• 20. Chapter Thirteen Lori was drunk on orgasms, Reed could see it in her face, could feel it in the lazy touch of her hands. If he were being honest with himself, he’d admit he was as loose as a doll made of string. With her head tucked into the crook of his arm, Lori traced imaginary circles on his chest, which managed to arouse him more than once already, and it was only one in the morning. “Have you always been in California?” Lori’s pillow talk was a bit of a minefield. Reed had learned early on to give as many facts as he could without telling everything about himself. “Mostly. Spent a little time in my twenties traveling around. How about you?” “Born and raised. Did my undergrad in Chicago, froze my butt off for four years, then law school at Columbia.” Her leg was tucked up beside his, his hand rested on her naked thigh. He gave her butt a tiny slap. “Where you froze more of this off.” She laughed and wiggled her rear end. “I couldn’t wait to get back to the sunshine.” “And traffic.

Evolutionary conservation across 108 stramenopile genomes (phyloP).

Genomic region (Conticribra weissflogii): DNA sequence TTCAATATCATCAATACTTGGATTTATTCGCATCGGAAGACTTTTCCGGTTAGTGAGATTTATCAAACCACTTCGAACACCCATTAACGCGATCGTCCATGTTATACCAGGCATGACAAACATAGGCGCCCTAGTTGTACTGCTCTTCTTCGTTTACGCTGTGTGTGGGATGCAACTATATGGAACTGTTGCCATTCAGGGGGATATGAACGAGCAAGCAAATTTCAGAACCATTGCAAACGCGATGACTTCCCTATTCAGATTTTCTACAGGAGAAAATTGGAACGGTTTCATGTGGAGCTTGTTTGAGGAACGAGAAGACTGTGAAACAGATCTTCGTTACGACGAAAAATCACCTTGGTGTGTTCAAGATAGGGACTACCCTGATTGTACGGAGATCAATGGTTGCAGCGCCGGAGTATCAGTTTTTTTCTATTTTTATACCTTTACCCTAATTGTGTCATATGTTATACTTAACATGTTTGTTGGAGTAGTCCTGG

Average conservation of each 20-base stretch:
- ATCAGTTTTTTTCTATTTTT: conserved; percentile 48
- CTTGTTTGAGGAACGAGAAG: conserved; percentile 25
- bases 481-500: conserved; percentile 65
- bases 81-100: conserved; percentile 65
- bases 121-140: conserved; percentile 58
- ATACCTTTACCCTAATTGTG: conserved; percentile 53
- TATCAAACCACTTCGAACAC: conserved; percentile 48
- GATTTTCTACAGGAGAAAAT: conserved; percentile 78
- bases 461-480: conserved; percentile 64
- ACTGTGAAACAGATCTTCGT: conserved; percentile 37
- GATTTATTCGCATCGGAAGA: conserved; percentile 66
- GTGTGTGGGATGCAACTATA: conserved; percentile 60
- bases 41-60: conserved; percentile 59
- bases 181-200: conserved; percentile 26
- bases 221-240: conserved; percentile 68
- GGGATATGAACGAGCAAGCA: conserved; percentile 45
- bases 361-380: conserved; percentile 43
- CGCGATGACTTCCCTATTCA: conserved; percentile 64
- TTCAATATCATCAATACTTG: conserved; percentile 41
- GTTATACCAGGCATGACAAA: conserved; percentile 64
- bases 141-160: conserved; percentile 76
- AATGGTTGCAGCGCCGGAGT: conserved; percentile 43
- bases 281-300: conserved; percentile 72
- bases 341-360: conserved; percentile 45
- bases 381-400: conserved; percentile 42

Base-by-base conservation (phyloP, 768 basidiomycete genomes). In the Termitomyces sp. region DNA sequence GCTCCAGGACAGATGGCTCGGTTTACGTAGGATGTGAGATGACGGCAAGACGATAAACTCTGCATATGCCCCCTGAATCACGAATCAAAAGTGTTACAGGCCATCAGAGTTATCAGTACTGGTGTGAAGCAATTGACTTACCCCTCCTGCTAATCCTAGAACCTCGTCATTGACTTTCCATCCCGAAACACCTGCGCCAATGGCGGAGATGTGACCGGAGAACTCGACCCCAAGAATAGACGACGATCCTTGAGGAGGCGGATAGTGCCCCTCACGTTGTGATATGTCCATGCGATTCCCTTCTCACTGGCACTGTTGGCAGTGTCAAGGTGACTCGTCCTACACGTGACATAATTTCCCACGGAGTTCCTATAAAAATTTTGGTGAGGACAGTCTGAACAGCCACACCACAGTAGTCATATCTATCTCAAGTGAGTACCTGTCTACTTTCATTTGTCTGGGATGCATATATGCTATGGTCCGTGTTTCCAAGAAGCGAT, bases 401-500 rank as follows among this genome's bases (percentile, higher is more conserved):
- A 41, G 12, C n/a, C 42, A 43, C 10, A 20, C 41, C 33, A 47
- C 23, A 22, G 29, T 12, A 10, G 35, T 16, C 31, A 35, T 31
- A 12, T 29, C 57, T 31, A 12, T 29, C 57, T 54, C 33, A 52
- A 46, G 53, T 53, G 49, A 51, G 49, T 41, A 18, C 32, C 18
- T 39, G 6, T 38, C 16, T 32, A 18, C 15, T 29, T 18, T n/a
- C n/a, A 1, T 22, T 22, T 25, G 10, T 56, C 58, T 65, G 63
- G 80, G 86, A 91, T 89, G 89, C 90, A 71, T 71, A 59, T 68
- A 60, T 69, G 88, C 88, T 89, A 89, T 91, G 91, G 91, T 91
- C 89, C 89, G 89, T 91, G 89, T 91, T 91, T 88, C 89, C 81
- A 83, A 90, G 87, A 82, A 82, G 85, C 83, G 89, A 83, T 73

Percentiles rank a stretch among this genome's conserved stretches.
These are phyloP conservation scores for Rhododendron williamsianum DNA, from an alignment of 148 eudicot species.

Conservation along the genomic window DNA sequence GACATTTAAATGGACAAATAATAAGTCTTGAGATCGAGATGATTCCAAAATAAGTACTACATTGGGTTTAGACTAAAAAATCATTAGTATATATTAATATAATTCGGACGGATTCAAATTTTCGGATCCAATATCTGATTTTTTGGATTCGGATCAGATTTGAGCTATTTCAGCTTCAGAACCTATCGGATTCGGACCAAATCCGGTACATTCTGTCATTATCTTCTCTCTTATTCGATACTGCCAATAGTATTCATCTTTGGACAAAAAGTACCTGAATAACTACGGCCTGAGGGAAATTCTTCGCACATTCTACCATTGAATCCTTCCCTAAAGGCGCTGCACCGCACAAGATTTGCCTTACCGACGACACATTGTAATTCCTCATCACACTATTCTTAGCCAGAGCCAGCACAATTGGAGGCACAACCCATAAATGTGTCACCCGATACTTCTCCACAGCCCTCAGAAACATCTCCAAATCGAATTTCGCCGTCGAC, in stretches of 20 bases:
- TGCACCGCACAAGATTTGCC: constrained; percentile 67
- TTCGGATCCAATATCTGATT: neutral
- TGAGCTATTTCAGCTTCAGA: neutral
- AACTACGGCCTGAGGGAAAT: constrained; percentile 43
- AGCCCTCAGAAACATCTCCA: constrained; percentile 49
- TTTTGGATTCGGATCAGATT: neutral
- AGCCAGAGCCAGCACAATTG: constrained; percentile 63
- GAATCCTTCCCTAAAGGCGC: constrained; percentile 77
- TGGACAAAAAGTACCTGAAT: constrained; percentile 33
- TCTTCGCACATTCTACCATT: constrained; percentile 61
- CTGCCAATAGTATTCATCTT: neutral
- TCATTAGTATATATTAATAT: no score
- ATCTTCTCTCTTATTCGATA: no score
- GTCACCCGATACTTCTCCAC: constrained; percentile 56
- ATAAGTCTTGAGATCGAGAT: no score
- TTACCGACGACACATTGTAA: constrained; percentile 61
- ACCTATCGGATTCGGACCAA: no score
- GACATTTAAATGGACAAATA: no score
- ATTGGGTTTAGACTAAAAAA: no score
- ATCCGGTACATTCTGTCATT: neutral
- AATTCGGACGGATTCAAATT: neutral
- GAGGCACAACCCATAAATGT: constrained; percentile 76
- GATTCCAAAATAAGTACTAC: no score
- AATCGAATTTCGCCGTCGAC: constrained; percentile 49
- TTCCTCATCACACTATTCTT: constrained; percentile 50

• 21. Chapter Fourteen It was formal night on the ship, and Lori and the others decided fancy dresses and high heels were in order to accompany their dinner reservations at one of the fancier restaurants on the ship. That was until Trina pounded on her door and pulled her into Avery’s room. “Her jewelry is gone,” Trina exclaimed once they were both hovering over Avery, who knelt by the open safe. “What do you mean, gone?” Avery looked up at Lori as if she were the ripe old age of three. “Ripped off. Someone stole my shit.” Lori knelt down in the slim-fitting formal dress and looked at the empty boxes inside Avery’s in-suite safe. “For crying out loud.” She stood. “Don’t touch anything.” Minutes later, Lori stood outside of Avery’s stateroom while security and some of the Italian brass on board asked Avery questions. They were drawing a crowd. Datu stood to the side, his face sheen white, his hands visibly shaking as his boss questioned him. “Does she know how much the jewelry was worth?” Sha